Re: The Perfect Party [Re: Wilker] #665165
28/03/20 01:46 PM
28/03/20 01:46 PM
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Stabbey Offline
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Originally Posted by Wilker
I have to agree with you, archers are OP in this game.

The spear is a mystery for me. I never used it in any rpg. I don't know why it is buffed by Finesse, I feel like it's more of a Strength weapon. I bet the spear has a well built place for her in the game, but I don't know where is this place. And I'm not planning to go there in the near future.


The spear is Finesse to add more options to the game, it makes Rogues and Rangers proficient in them, and it allows for the existence of Finesse-based warriors, who have additional range. In fact, there's one class build called "Warden" which switches between spears and bows as their weapons, whichever is good for the right situation.

Technically speaking, bows should be Strength-based since it takes strength to pull back on the bowstring and hold it, but how many people complain about that in a game?

Re: The Perfect Party [Re: Stabbey] #665166
28/03/20 01:49 PM
28/03/20 01:49 PM
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The Frog & Hounds
vometia Offline

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Originally Posted by Stabbey
Technically speaking, bows should be Strength-based since it takes strength to pull back on the bowstring and hold it, but how many people complain about that in a game?

Quite. If anything, it's swords that require more finesse IRL as even large swords are nimble weapons requiring a lot of skill and very far from the 30+ lb iron clubs they're sometimes depicted as.


J'aime le fromage.
Re: The Perfect Party [Re: Stabbey] #665168
28/03/20 03:26 PM
28/03/20 03:26 PM
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Wilker Offline OP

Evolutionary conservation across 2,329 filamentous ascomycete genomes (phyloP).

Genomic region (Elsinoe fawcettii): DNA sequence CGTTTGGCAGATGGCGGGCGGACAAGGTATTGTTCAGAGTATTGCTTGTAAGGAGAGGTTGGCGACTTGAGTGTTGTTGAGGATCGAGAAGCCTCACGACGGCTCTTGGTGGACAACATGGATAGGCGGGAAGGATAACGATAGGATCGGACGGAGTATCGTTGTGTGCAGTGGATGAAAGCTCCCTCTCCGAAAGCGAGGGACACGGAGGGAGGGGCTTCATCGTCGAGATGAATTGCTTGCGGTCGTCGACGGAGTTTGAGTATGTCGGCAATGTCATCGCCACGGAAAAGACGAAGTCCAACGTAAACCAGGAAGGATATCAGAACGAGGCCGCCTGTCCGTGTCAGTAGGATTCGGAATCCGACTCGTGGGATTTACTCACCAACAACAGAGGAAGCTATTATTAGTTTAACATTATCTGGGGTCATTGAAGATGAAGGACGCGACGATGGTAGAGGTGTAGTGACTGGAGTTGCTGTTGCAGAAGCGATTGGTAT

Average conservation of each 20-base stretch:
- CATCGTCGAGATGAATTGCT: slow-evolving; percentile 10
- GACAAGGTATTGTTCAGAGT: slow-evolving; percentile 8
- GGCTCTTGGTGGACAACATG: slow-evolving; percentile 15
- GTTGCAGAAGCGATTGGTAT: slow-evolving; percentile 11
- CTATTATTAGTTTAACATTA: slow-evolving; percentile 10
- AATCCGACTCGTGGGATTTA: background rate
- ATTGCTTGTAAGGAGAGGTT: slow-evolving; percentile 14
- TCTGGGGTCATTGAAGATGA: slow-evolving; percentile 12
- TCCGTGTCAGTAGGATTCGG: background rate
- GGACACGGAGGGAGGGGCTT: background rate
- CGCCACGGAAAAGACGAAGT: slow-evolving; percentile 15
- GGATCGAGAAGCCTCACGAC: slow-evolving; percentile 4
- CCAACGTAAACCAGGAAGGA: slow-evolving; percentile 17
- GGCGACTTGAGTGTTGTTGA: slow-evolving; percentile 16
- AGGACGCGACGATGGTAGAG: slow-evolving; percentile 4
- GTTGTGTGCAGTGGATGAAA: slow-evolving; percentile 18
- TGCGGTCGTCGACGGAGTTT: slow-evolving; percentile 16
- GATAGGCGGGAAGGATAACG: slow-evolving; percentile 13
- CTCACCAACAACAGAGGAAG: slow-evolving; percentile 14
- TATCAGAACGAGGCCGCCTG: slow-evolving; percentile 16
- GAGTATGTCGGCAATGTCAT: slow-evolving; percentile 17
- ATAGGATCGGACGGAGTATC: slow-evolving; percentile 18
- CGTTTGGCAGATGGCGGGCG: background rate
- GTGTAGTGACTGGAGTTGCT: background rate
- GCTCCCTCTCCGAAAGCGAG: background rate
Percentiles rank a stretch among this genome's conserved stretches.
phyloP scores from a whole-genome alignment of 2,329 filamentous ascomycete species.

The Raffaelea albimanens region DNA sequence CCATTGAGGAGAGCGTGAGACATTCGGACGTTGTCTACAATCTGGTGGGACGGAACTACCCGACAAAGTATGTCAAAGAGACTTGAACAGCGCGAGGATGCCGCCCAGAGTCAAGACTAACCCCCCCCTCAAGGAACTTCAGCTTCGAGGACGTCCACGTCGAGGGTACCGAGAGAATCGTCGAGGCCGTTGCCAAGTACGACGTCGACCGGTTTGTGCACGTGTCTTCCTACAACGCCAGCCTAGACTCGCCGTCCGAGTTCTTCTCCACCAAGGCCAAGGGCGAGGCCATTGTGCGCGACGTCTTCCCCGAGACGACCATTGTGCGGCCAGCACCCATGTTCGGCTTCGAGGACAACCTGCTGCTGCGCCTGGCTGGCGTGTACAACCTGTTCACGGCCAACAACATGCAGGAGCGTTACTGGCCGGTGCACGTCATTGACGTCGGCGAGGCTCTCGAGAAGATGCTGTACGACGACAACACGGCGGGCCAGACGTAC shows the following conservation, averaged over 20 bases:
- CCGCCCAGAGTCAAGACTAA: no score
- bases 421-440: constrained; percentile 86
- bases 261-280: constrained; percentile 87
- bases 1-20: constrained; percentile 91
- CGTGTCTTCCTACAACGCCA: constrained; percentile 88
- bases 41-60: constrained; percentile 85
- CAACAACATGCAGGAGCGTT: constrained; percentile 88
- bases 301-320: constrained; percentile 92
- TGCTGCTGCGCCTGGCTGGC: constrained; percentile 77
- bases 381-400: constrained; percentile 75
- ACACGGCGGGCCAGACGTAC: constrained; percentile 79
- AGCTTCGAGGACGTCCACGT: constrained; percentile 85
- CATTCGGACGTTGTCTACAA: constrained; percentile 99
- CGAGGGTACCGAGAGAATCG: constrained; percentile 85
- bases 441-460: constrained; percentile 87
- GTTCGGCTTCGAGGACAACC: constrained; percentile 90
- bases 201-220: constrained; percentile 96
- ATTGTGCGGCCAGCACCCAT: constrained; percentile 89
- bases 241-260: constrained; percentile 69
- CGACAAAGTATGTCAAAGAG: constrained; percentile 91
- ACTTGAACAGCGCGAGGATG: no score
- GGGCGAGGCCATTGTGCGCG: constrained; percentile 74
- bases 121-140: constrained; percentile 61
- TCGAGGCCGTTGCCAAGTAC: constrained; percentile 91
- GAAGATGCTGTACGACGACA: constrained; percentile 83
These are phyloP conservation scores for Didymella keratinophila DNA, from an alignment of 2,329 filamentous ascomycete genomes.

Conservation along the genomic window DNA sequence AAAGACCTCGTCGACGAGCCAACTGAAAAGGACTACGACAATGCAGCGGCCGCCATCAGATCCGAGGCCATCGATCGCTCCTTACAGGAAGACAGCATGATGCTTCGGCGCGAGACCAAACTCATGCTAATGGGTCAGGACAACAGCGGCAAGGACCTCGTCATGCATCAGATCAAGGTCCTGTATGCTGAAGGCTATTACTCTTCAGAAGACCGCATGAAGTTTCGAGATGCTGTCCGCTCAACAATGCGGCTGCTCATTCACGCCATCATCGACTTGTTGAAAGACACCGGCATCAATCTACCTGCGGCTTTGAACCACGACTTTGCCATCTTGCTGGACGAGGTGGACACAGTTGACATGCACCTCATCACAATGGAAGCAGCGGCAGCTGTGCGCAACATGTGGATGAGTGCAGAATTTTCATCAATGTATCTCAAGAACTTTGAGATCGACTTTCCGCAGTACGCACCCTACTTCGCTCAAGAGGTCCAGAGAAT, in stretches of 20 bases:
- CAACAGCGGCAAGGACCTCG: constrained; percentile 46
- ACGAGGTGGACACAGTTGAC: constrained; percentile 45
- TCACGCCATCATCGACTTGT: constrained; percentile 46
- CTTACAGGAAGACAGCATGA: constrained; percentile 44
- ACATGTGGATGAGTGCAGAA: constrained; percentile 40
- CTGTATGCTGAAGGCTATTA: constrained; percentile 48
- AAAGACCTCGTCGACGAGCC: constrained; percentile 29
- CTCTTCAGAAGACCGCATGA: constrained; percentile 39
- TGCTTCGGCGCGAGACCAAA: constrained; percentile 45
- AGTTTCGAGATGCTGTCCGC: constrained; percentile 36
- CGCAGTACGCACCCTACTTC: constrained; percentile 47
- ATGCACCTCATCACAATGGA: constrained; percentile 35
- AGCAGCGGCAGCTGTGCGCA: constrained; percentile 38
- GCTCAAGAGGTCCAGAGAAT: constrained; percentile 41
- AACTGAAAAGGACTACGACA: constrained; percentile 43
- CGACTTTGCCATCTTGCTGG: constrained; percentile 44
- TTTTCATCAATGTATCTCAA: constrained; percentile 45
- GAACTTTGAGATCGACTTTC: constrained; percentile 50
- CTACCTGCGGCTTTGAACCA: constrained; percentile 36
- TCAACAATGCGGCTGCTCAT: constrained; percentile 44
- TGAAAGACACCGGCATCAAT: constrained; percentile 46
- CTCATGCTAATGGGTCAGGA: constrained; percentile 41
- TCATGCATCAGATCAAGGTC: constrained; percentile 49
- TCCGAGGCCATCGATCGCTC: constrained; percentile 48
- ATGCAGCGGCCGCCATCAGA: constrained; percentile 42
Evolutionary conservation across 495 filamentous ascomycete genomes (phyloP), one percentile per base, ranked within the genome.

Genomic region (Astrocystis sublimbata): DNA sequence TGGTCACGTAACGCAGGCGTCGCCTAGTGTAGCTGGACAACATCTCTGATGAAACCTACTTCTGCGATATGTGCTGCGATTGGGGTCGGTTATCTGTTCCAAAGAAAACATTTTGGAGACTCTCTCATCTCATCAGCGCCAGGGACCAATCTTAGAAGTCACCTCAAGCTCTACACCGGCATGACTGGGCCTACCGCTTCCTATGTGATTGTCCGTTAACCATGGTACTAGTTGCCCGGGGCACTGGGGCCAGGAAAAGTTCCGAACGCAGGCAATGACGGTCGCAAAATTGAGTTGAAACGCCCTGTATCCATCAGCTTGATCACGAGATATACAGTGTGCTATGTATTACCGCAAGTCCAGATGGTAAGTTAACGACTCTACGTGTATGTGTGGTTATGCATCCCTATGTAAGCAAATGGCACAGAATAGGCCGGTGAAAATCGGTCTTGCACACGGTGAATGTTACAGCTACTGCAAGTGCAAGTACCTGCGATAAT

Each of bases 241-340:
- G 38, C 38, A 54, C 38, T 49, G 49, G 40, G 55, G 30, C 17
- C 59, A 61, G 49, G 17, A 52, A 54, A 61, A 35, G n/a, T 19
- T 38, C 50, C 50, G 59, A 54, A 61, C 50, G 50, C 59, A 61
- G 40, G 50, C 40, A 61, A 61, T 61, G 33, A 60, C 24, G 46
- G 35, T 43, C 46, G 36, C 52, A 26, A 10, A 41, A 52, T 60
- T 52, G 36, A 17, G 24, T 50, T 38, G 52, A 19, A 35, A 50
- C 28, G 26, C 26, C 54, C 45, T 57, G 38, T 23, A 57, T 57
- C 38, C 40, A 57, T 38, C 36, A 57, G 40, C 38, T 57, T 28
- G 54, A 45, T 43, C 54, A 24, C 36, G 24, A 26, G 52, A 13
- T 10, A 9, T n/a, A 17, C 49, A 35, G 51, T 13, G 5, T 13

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Oh, so that's how the spear works. Good to know.

About the Attribute-Weapon connections for bow and sword, Stabbey and vometia make good points, but I still agree with the game. The sword looks more like a strength weapon for me than the bow. Because the strength applied on the target comes directly from the arm of the swordsman, they are more physically connected. While the bow has the string as a propulsor, as an intermediary. The bow resembling a fire weapon, where the job of the shooter is more to aim than apply force.
So it actually has always been easy for me to picture the bow as a finesse weapon. Attributing finesse to aim and completely forgetting about the pulling arm part. Now the crossbow, I don't know much about weapons, but I think it doesn't need any pulling right? So... pure finesse right? Pure finesse 😄. Theoretically. Take it from someone that never touched a crossbow.

Re: The Perfect Party [Re: Wilker] #665170
28/03/20 04:32 PM
28/03/20 04:32 PM
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vometia Offline

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Originally Posted by Wilker
So it actually has always been easy for me to picture the bow as a finesse weapon. Attributing finesse to aim and completely forgetting about the pulling arm part. Now the crossbow, I don't know much about weapons, but I think it doesn't need any pulling right? So... pure finesse right? Pure finesse 😄. Theoretically. Take it from someone that never touched a crossbow.

One could make an argument that a crossbow is essentially a weapon for the unskilled; obviously it's not quite like that but it doesn't require the stamina and ballistic understanding of a longbowman nor the finesse and endurance of a swordsman. It's more a sort of proto-firearm that lets its user focus more on the target than how to actually deal with it.